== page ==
If those English invalids who, in search of a more congenial temperature, hastily enter on a long journey to some foreign country, and wilfully encounter all the inconveniences attending a residence there, were but to make themselves acquainted with the bland and beautiful climates which he within an easy jaunt, and offer their own accustomed comforts in addition, how many a fruitless regret and unavailing repentance might hereafter be spared. To all suffering under pulmonary complaints, Torquay offers the greatest inducement for a trial of its efficacy as a place of winter residence. Dr. James Clark, in his excellent work on climate, says, the general character of the climate of this coast is soft and humid. Torquay is certainly drier than the other places, and almost entirely free from fogs. This drier state of the atmosphere probably arises in part from the limestone rocks, which are confined to the neighbourhood of this place, and partly from its position between the two streams, the Dart and the Teign, by which the rain is in some degree attracted. Torquay is also remarkably protected from the north-east winds, the great evil of our spring climate; it is likewise well sheltered from the north-west. This protection from winds extends over a very considerable tract of beautiful country, abounding in every variety of landscape, so that there is scarcely a wind that blows from which the invalid will not be able to find a shelter for exercise either on foot or horseback. In this respect Torquay is most, superior to any other place we have noticed. It possesses all the advantages of the south-western climate in the highest degree, and, with the exception of its exposure to the south-west gales, partakes less of the disadvantages of it than any ether place having accommodation for invalids. The selection will, I believe, lie among the following places as winter and spring residences — Torquay, Undercliff, Hastings, and Clifton; and perhaps, in the generality of cases, will deserve the preference in the order stated. So high an eulogium from so impartial and eminent an authority has seldom been bestowed. That it is well deserved, however, may be further seen from the meteorological observations registered which give the mean winter temperature as about 46 degrees, being five degrees warmer than even Exeter. In summer, from the cooling influence of the sea breeze, the temperature, during the last five years, has never at the highest exceeded 80 decrees. So equable a temperature is, we believe, not to be met with elsewhere in Great Britain.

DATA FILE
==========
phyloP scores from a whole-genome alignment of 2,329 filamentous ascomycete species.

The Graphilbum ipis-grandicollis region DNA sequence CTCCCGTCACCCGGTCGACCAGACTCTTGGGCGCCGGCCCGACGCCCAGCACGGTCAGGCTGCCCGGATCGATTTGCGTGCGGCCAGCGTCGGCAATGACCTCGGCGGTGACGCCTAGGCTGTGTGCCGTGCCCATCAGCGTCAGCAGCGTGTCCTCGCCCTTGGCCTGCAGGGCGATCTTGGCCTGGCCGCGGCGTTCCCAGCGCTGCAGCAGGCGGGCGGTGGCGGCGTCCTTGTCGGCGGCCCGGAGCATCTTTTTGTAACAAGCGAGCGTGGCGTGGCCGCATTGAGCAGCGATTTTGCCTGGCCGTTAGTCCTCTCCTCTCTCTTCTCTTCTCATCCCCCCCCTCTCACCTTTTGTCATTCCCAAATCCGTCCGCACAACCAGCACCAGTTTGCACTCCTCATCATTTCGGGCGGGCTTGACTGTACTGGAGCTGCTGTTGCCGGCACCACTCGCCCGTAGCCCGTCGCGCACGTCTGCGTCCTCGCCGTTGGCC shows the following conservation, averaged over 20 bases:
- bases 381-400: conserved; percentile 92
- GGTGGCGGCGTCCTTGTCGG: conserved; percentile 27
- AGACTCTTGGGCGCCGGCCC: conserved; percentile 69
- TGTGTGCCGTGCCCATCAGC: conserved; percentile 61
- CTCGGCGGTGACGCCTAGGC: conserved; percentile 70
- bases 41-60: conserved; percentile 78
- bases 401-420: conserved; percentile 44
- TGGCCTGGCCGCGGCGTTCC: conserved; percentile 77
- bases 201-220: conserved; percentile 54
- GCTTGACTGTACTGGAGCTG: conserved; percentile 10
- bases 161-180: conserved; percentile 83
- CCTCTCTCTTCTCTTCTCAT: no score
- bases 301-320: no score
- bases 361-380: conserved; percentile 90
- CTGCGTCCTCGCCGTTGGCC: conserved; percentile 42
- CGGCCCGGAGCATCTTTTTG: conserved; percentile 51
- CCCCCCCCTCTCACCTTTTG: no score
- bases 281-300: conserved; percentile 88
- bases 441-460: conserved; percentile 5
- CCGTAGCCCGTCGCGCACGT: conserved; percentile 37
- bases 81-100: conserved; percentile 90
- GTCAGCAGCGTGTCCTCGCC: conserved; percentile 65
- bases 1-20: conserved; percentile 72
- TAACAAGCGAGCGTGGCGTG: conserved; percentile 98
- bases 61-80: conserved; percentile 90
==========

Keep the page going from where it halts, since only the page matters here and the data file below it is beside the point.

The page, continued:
A delightful sandy beach, within ten minutes’ walk of the town, presents faculties for sea-bathing that render a plunge into the clear and sparkling bosom of the bay perfectly irresistible to all who have the taste for its enjoyment Bathing-machines and baths of every description may be had between Torquay and its suburb Paignton, and as a brisk walk after so refreshing a submersion is the orthodox sequel, it may be some satisfaction for the pedestrian to know that the environs abound in those landscape-looking vistas seen through green lanes and overarching woodland which form the true characteristic of Devonian scenery.